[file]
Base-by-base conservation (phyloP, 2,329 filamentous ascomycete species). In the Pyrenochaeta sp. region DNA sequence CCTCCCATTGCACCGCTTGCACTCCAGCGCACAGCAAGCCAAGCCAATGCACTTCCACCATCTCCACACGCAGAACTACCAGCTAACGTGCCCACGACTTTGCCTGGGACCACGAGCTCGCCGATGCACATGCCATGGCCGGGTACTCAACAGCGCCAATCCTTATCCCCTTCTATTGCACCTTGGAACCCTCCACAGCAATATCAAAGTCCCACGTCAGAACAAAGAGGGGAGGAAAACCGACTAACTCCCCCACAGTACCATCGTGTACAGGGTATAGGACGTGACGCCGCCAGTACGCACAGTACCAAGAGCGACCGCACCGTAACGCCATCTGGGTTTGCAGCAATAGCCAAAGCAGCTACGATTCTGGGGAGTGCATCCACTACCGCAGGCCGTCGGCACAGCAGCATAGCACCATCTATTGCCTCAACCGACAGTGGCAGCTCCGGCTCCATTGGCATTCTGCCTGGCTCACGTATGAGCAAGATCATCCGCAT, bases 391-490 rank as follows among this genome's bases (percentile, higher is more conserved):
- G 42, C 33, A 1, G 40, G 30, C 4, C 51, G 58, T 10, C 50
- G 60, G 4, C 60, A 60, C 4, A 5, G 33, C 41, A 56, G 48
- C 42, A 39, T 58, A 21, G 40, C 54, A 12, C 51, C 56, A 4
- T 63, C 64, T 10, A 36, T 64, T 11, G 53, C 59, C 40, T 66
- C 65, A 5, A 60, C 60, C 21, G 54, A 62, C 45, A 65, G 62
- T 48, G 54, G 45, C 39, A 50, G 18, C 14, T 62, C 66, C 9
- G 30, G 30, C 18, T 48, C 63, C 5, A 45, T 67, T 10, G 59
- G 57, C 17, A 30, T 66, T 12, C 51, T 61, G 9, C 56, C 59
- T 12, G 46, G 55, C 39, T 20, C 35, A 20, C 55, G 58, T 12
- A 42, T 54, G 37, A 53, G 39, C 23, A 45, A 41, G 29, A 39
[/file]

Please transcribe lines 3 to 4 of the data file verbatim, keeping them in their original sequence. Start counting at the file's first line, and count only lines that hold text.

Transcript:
- G 60, G 4, C 60, A 60, C 4, A 5, G 33, C 41, A 56, G 48
- C 42, A 39, T 58, A 21, G 40, C 54, A 12, C 51, C 56, A 4